With changes come adaptations, and this year, that included preparing for the new classes by introducing a new Mac lab, in room 605, with 36 Mac desktops. The Mac lab is used by AP Computer Science classes, photography and Econ & Virtual Enterprise, which was already a course at Lynbrook prior to this year. The main goals of the new Mac lab were to provide AP Computer Science Principles students with a more diverse skillset, such as knowledge of Swift, a programming language for Apple operating systems, and to allow photography students to use high resolution computers to edit their photographs. Funding for the new Mac lab and photography cameras was provided by Lynbrook Excellence in Education (LEXE).

Since the new elective classes are taken by students coming from a wide variety of backgrounds and experience levels, teachers have had to strike a balance to meet all of their students’ needs. With one class split between two different levels of accounting, Badger makes herself available to all students for questions. Although ceramics students come into the class with varied skillsets, Kruk makes sure to help all of them by getting to know them and their work closely.

The new classes not only allow students to explore more aspects of their personal interests, but also provide teachers the opportunity to pass on knowledge to their students about subjects they are passionate about. For instance, Accounting 2 has allowed Badger, a former Certified Public Accountant, to share deeper knowledge about a subject that she loves, and photography has always been an activity that Reynolds greatly enjoys. Similarly, Fulk enjoys keeping up with ever-changing technology while teaching AP Computer Science Principles, and ceramics gives Kruk the chance to dive deeper into the medium of clay.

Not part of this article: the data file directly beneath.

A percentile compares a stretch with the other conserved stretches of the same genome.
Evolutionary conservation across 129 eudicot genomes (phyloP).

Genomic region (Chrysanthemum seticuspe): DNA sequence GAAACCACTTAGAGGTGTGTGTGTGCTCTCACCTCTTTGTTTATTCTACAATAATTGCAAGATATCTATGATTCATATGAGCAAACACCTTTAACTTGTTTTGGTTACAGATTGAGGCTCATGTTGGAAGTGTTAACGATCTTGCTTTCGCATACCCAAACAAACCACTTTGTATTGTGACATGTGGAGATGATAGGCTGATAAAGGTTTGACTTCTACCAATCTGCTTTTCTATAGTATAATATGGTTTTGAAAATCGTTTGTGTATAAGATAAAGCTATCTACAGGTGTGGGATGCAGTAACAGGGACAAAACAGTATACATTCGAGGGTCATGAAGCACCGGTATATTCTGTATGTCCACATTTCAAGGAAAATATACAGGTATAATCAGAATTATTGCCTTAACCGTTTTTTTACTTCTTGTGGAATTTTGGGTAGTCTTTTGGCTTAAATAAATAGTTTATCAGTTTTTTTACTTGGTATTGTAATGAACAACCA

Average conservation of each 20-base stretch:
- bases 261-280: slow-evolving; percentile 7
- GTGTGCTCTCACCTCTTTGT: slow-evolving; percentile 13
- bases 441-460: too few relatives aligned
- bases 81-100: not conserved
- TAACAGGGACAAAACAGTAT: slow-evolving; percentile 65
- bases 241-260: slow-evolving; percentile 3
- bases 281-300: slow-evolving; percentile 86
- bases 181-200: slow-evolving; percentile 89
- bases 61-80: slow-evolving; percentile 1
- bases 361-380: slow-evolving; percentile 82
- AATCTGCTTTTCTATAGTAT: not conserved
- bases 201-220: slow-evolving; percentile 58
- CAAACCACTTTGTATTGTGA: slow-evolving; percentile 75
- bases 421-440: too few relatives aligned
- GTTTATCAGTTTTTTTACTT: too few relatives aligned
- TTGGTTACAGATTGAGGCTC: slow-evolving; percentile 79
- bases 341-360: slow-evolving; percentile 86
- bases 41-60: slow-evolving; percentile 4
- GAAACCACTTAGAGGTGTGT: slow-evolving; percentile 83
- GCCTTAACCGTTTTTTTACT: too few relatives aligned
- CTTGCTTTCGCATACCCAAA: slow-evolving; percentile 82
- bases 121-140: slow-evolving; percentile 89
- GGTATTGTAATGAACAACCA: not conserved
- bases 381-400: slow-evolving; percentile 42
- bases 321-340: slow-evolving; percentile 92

“I have had to quiet my ceramic voice in the past,” said Kruk. “I have always had more ceramics projects in mind than I could possibly fit in the year, so I have had to kind of squash my own creativity around ceramics. Ceramics gives me the opportunity to reach mastery with students in a material, whereas in a level one class, we would really struggle to do that because we are changing the media so often.”

As the year progresses, these five new classes will no longer be unfamiliar to the campus, slowly becoming part of the Lynbrook culture. For this year and many more to come, students will find themselves challenged and captivated by the unique curricula that these courses offer.